Working Paper No. 853

Institutional Entrepreneurship: An Introduction

Published: October 7, 2010, revised October 2011Pages: 28Keywords: Entrepreneurship; Innovation; Institutions; Property rights; Regulation; Self-employment JEL-codes: H32; L50; M13; O31; P14
Published version

Institutional Entrepreneurship: An Introduction Magnus Henrekson and Tino Sanandaji


In this introductory chapter to a collective volume, we build on Baumol’s (1990) framework to categorize, catalogue, and classify the budding research field that explores the interplay between institutions and entrepreneurship. Institutions channel entrepreneurial supply into productive or unproductive activities, which likely accounts for a great deal of the disparate economic development of nations. What’s more, entrepreneurship is not only influenced by institutions—entrepreneurs often shape institutions themselves. Entrepreneurship abiding by existing institutions is occasionally disruptive enough to challenge the foundations of prevailing institutions. Entrepreneurs also have the opportunity to evade institutions, which tends to undermine the effectiveness of the institutions in question, or cause them to change for the better. Lastly, entrepreneurs can directly alter institutions through innovative political entrepreneurship. Similar to business entrepreneurship, innovative political activity can be either productive or unproductive, depending on the entrepreneurs’ incentives.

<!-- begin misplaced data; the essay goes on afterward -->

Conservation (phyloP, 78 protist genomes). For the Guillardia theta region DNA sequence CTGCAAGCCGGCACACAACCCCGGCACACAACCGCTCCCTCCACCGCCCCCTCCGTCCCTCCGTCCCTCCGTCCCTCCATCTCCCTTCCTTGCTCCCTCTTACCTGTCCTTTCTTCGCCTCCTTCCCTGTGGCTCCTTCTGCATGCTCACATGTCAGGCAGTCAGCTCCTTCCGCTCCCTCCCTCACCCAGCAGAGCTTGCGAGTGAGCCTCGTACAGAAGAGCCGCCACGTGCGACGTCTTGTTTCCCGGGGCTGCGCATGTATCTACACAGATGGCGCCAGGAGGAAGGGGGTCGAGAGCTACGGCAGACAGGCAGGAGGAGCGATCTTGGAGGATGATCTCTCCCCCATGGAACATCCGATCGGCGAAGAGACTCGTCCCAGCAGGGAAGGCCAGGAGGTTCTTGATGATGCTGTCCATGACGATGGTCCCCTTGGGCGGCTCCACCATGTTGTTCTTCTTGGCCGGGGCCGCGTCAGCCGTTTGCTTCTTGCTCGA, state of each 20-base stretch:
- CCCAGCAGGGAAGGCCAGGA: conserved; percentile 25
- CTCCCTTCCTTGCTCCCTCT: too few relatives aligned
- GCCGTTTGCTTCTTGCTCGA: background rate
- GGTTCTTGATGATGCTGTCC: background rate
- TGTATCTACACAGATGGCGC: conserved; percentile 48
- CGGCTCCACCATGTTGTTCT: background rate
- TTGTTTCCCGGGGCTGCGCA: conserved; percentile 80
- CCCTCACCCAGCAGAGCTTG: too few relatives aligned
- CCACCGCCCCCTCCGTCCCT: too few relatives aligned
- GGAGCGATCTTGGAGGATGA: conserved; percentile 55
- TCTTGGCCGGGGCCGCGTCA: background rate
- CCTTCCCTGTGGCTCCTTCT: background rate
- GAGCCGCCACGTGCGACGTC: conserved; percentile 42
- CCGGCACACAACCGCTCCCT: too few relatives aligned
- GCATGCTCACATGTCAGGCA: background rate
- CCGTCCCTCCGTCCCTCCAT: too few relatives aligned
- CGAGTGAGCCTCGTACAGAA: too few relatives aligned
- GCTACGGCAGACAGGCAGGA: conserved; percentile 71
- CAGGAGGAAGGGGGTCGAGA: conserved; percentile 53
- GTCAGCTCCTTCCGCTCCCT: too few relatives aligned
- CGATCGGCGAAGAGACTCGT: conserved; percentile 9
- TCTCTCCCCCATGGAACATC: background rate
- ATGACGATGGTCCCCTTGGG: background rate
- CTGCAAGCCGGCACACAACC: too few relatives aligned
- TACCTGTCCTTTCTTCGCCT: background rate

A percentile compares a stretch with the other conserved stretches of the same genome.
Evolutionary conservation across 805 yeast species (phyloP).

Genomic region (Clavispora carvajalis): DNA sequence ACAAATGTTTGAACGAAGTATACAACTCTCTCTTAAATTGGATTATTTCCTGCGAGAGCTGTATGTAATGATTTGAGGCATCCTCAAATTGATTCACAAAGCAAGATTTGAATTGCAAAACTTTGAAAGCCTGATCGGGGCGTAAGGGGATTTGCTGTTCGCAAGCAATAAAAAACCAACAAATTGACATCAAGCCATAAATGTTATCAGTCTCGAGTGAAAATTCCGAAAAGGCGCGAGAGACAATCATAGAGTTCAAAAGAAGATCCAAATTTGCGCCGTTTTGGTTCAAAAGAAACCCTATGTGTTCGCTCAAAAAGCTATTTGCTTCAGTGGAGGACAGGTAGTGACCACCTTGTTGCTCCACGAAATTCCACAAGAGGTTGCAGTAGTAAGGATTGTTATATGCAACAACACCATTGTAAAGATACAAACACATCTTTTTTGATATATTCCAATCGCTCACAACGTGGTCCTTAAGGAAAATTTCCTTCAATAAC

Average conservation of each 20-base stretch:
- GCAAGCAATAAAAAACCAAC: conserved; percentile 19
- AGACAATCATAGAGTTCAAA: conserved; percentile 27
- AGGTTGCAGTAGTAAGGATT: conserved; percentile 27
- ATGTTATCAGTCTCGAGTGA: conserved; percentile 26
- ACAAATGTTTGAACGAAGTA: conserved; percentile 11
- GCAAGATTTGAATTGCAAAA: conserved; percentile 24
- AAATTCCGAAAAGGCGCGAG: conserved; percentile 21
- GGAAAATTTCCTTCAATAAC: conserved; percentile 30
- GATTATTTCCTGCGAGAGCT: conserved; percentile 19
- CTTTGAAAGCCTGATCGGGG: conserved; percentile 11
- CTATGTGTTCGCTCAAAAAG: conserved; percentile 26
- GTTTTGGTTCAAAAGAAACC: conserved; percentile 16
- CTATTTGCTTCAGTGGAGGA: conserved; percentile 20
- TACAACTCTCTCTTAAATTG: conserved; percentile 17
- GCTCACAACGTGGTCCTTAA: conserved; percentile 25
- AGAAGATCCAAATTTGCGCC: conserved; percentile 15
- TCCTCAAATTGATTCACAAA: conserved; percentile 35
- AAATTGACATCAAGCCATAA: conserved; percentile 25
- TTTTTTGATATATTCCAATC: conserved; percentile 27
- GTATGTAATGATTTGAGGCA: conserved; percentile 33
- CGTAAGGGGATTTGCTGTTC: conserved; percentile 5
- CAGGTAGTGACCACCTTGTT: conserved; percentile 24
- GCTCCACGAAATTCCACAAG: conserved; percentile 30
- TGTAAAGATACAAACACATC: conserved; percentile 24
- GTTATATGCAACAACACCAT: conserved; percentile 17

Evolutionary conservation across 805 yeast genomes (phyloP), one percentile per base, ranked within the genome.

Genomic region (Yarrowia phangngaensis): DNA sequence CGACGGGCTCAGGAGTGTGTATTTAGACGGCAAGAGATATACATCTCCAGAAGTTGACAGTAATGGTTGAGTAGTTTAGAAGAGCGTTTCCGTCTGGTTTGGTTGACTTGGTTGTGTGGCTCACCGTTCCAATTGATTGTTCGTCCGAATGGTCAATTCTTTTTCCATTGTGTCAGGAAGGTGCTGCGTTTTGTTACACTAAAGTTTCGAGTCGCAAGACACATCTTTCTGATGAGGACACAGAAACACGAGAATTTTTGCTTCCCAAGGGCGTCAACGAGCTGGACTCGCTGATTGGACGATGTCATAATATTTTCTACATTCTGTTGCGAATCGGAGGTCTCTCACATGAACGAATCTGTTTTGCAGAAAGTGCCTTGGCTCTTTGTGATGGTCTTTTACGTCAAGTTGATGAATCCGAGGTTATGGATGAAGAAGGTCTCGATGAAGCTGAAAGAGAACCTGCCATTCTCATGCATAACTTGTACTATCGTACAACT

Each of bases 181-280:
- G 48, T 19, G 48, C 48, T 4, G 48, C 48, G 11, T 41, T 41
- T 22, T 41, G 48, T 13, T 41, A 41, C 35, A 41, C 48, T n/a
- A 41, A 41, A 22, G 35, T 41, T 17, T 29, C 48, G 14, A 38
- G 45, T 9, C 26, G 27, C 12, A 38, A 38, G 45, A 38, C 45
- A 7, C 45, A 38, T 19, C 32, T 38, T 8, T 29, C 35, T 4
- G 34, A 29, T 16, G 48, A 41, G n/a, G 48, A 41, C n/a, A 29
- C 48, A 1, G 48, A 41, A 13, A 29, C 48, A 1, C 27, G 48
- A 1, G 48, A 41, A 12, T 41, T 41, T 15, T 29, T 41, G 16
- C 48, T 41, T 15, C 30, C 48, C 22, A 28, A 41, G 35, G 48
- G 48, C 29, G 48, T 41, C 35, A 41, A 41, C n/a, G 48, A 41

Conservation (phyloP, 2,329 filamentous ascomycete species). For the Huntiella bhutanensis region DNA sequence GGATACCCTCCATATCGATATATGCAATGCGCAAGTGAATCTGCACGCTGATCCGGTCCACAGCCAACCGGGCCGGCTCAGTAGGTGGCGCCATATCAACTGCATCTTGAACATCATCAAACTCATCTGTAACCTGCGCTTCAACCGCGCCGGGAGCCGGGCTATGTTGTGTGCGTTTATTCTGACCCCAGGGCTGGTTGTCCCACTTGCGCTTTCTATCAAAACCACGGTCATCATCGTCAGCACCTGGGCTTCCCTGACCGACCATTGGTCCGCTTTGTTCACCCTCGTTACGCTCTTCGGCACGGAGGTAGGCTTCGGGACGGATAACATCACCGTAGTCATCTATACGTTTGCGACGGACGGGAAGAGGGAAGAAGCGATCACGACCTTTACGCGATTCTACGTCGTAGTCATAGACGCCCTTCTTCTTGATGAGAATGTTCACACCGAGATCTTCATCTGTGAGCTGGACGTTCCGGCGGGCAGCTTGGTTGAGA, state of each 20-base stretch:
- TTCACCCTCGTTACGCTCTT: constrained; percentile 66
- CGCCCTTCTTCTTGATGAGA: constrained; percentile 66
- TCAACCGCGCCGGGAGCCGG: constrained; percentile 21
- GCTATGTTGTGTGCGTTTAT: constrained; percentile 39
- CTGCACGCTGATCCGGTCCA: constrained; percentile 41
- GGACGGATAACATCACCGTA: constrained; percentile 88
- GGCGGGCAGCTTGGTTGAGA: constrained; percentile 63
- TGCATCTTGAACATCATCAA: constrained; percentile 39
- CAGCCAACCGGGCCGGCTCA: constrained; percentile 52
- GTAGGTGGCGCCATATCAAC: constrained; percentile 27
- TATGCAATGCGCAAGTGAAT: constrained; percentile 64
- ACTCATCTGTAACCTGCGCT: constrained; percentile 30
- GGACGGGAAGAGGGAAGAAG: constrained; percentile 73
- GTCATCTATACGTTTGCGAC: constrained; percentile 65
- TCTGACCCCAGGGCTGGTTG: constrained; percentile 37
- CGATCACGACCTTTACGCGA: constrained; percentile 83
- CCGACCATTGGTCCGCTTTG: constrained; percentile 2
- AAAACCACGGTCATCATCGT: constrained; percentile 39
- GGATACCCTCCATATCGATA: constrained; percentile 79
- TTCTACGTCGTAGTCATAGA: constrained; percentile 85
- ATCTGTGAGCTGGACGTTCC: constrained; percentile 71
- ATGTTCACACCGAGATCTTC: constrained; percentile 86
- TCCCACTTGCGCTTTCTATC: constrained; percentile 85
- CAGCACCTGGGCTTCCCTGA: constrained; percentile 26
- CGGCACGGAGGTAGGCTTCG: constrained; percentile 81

Magnus Henrekson

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Elgar Companion to

Social Capital and Health

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Martin Ljunge, IFN, is the author of a chapter, "Trust promotes health: addressing reverse causality by studying children of immigrants", in a new book edited by Sherman Folland and Eric Nauenberg. The cutting edge of research is presented, covering the ever-expanding social capital field.

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